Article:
Edited by baron-pierreIV
Link to comment
Share on other sites

With regards to weather, it's going to be sunny for the next 7-days with temperatures reaching a high of 13 degrees C on some days. It'll maintain the incredible atmosphere in the city, but Cypress might see some more troubles.

Link to comment
Share on other sites

So come on folks, let's starting naming names...who agreed to Cypress? Are we talking VANOC, the IOC, the IFs whose sports are on at this venue, the city government, BC's provincial government, the TV rights owners?

We ALL know that winter games are at the mercy of weather. And the weather on Cypress has been unseasonably warm in record setting ways. However...what bright spark decided that a marginal lower mountain area would be better than going up towards Whistler?

Or, was it a must do because higher altitude venues had transport or other issues?

Link to comment
Share on other sites

So come on folks, let's starting naming names...who agreed to Cypress? Are we talking VANOC, the IOC, the IFs whose sports are on at this venue, the city government, BC's provincial government, the TV rights owners?

We ALL know that winter games are at the mercy of weather. And the weather on Cypress has been unseasonably warm in record setting ways. However...what bright spark decided that a marginal lower mountain area would be better than going up towards Whistler?

Or, was it a must do because higher altitude venues had transport or other issues?

Yeah, in hindsight Cypress seems to be the one of the worst decisions of the games. I saw a report on Oz TV here was also mentioning it was partly for the TV views it would give down onto Vancouver city and waters - which I've actually only seen once so far (and yes, it IS pretty).

But is transport also a case? Could Whistler have accomodated the extra events okay?

Edited by Sir Roltel
Link to comment
Share on other sites

Yeah, in hindsight Cypress seems to be the one of the worst decisions of the games. I saw a report on Oz TV here was also mentioning it was partly for the TV views it would give down onto Vancouver city and waters - which I've actually only seen once so far (and yes, it IS pretty).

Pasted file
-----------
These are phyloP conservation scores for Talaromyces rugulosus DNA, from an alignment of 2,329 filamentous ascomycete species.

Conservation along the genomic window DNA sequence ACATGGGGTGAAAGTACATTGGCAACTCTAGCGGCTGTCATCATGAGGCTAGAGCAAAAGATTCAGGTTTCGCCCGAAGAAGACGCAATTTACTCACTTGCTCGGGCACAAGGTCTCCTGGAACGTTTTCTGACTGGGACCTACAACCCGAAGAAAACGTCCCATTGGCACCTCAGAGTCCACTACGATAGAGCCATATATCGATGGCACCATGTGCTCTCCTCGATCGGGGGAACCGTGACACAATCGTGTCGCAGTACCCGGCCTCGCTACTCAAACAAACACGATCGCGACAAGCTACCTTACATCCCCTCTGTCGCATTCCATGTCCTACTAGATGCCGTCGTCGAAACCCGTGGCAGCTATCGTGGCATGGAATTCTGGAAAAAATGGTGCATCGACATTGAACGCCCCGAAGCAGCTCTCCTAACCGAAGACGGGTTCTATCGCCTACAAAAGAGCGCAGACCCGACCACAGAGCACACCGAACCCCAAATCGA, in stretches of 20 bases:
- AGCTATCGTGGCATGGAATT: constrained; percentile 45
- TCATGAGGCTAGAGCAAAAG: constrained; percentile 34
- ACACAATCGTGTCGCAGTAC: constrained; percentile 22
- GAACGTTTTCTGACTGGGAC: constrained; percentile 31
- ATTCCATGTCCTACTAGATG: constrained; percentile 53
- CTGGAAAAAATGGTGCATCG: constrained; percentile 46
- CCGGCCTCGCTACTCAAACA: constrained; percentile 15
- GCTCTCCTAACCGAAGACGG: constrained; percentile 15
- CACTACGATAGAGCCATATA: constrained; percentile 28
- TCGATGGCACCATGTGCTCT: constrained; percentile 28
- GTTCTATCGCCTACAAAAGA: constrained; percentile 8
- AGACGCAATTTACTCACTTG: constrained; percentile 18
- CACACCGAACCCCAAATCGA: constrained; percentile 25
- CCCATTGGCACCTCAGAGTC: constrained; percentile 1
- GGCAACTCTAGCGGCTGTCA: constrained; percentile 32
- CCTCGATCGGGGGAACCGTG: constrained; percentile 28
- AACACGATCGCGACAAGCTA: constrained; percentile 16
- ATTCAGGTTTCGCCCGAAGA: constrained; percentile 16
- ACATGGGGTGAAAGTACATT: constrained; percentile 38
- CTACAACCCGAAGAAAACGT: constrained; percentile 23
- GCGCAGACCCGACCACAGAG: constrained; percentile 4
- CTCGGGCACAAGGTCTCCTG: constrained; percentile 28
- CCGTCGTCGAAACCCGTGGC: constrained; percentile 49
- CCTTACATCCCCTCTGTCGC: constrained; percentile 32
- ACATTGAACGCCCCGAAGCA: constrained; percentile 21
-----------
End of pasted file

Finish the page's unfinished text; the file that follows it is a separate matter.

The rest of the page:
But is transport also a case? Could Whistler have accomodated the extra events okay?

I know it's a bit like comparing apples with oranges, but only 40 odd kilometres to the west of where I live is a similar area that is approximately 1000-1200 metres above sea level, has some good views of Sydney and has often experienced snow. Course no one in their right mind would think to have half pipe in Katoomba :P

Link to comment
Share on other sites

I know it's a bit like comparing apples with oranges, but only 40 odd kilometres to the west of where I live is a similar area that is approximately 1000-1200 metres above sea level, has some good views of Sydney and has often experienced snow. Course no one in their right mind would think to have half pipe in Katoomba :P

Sydney 2022!!!!!!!!

Link to comment
Share on other sites

Sydney 2022!!!!!!!!

Okay...we've sorted out the freestyle skiing SR...I'm thinking Canterbury for Ice Hockey/figure skating/curling, Homebush for ceremonies, the old Australia's Wonderland Snowy River Rampage course foe the bob/luge/skeleton, Lithgow for biathlon and cross country, the Dunc Grey velodrome with ice for speed skating out at Bankstown..so that just leaves alpine and ski jumping :lol:

Link to comment
Share on other sites

Okay...we've sorted out the freestyle skiing SR...I'm thinking Canterbury for Ice Hockey/figure skating/curling, Homebush for ceremonies, the old Australia's Wonderland Snowy River Rampage course foe the bob/luge/skeleton, Lithgow for biathlon and cross country, the Dunc Grey velodrome with ice for speed skating out at Bankstown..so that just leaves alpine and ski jumping :lol:

We annex NZ and hold it at Queenstown.

Link to comment
Share on other sites

As a Vancouverite and a believer in the truth I take all this crap personally. And I find that's helping quite a lot.

When I hear someone crapping on Vanoc I challenge them. I push them to explain themselves. I bring up evidence that refutes what they're saying--which is usually hearsay and rumour. And each time they either say "I didn't think of that," or "really? I didn't know that," or "I guess you're right."

Link to comment
Share on other sites

As a Vancouverite and a believer in the truth I take all this crap personally. And I find that's helping quite a lot.

When I hear someone crapping on Vanoc I challenge them. I push them to explain themselves. I bring up evidence that refutes what they're saying--which is usually hearsay and rumour. And each time they either say "I didn't think of that," or "really? I didn't know that," or "I guess you're right."

Even Stephen Colbert embraced us, while David Letterman is slamming us.

Link to comment
Share on other sites

 Share

×
×
  • Create New...